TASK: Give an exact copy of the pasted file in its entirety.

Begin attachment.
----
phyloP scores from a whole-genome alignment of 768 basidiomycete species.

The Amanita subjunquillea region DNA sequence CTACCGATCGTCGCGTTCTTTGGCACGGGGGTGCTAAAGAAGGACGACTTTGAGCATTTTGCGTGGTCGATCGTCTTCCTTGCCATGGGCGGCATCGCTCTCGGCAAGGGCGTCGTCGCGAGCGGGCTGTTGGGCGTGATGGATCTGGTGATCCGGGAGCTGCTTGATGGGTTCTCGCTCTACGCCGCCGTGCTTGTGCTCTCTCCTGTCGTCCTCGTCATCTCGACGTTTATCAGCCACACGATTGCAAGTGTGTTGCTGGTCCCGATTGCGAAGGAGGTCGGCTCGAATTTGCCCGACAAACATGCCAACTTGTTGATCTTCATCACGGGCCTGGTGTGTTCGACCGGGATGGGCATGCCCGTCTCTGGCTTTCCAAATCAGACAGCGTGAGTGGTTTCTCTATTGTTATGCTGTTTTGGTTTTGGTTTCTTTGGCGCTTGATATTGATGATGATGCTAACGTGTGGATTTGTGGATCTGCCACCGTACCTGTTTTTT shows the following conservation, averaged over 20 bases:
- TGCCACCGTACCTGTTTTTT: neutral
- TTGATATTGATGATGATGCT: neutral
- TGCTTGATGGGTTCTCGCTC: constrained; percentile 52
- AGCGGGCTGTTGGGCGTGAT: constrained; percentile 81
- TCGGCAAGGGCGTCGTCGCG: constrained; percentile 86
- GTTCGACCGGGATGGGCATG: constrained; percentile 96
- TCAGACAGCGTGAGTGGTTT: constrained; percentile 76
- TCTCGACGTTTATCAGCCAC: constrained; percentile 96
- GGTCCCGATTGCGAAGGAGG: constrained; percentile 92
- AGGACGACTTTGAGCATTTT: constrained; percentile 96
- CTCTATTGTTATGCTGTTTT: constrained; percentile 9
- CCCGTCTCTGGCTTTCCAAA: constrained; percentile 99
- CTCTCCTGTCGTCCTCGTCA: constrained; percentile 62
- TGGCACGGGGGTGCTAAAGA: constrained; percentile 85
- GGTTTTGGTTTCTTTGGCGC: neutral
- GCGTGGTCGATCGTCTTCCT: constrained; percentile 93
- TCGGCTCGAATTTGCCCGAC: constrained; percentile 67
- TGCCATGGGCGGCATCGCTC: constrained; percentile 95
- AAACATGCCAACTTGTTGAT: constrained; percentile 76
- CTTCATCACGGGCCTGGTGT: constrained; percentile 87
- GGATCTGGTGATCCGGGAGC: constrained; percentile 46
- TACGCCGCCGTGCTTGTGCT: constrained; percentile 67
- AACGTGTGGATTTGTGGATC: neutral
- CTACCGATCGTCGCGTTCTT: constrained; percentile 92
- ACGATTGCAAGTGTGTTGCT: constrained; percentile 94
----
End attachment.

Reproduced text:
phyloP scores from a whole-genome alignment of 768 basidiomycete species.

The Amanita subjunquillea region DNA sequence CTACCGATCGTCGCGTTCTTTGGCACGGGGGTGCTAAAGAAGGACGACTTTGAGCATTTTGCGTGGTCGATCGTCTTCCTTGCCATGGGCGGCATCGCTCTCGGCAAGGGCGTCGTCGCGAGCGGGCTGTTGGGCGTGATGGATCTGGTGATCCGGGAGCTGCTTGATGGGTTCTCGCTCTACGCCGCCGTGCTTGTGCTCTCTCCTGTCGTCCTCGTCATCTCGACGTTTATCAGCCACACGATTGCAAGTGTGTTGCTGGTCCCGATTGCGAAGGAGGTCGGCTCGAATTTGCCCGACAAACATGCCAACTTGTTGATCTTCATCACGGGCCTGGTGTGTTCGACCGGGATGGGCATGCCCGTCTCTGGCTTTCCAAATCAGACAGCGTGAGTGGTTTCTCTATTGTTATGCTGTTTTGGTTTTGGTTTCTTTGGCGCTTGATATTGATGATGATGCTAACGTGTGGATTTGTGGATCTGCCACCGTACCTGTTTTTT shows the following conservation, averaged over 20 bases:
- TGCCACCGTACCTGTTTTTT: neutral
- TTGATATTGATGATGATGCT: neutral
- TGCTTGATGGGTTCTCGCTC: constrained; percentile 52
- AGCGGGCTGTTGGGCGTGAT: constrained; percentile 81
- TCGGCAAGGGCGTCGTCGCG: constrained; percentile 86
- GTTCGACCGGGATGGGCATG: constrained; percentile 96
- TCAGACAGCGTGAGTGGTTT: constrained; percentile 76
- TCTCGACGTTTATCAGCCAC: constrained; percentile 96
- GGTCCCGATTGCGAAGGAGG: constrained; percentile 92
- AGGACGACTTTGAGCATTTT: constrained; percentile 96
- CTCTATTGTTATGCTGTTTT: constrained; percentile 9
- CCCGTCTCTGGCTTTCCAAA: constrained; percentile 99
- CTCTCCTGTCGTCCTCGTCA: constrained; percentile 62
- TGGCACGGGGGTGCTAAAGA: constrained; percentile 85
- GGTTTTGGTTTCTTTGGCGC: neutral
- GCGTGGTCGATCGTCTTCCT: constrained; percentile 93
- TCGGCTCGAATTTGCCCGAC: constrained; percentile 67
- TGCCATGGGCGGCATCGCTC: constrained; percentile 95
- AAACATGCCAACTTGTTGAT: constrained; percentile 76
- CTTCATCACGGGCCTGGTGT: constrained; percentile 87
- GGATCTGGTGATCCGGGAGC: constrained; percentile 46
- TACGCCGCCGTGCTTGTGCT: constrained; percentile 67
- AACGTGTGGATTTGTGGATC: neutral
- CTACCGATCGTCGCGTTCTT: constrained; percentile 92
- ACGATTGCAAGTGTGTTGCT: constrained; percentile 94